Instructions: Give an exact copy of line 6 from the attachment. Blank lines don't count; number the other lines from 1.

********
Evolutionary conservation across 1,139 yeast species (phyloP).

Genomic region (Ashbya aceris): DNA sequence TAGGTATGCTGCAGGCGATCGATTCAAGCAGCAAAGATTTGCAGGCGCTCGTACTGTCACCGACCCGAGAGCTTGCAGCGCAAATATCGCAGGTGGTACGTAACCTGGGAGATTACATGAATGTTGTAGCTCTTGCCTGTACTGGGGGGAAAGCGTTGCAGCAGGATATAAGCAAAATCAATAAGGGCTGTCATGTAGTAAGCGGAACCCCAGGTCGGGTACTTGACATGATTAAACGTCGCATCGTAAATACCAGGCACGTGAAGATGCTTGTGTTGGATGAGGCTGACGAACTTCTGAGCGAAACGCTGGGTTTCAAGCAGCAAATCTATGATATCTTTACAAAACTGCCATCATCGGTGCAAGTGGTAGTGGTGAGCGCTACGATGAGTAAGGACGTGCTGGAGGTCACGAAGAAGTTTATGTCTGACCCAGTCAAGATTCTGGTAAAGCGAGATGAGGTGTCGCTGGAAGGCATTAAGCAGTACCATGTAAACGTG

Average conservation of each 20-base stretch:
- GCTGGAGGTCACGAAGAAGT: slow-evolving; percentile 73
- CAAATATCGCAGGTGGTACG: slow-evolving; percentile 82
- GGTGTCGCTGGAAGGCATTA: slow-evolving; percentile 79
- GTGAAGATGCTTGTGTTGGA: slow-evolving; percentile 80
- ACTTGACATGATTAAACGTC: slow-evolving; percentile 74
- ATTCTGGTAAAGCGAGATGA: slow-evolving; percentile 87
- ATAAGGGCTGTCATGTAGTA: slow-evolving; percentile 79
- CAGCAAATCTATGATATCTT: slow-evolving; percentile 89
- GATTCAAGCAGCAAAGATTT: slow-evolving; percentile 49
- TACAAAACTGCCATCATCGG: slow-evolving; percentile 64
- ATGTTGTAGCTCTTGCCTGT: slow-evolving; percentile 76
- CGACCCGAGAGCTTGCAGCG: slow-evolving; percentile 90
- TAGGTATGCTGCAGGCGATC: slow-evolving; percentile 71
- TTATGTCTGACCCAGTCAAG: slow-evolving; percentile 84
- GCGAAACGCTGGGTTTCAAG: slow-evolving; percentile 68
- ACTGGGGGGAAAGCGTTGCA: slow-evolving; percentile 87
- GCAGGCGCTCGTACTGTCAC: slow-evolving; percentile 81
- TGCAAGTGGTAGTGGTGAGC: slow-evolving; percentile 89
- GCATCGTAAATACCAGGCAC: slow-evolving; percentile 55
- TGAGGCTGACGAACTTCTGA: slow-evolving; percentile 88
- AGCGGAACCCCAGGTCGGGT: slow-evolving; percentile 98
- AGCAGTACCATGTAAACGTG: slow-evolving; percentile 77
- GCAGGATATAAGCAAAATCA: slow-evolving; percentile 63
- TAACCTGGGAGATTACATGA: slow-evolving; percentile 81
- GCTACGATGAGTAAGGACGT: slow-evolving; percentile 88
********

- GGTGTCGCTGGAAGGCATTA: slow-evolving; percentile 79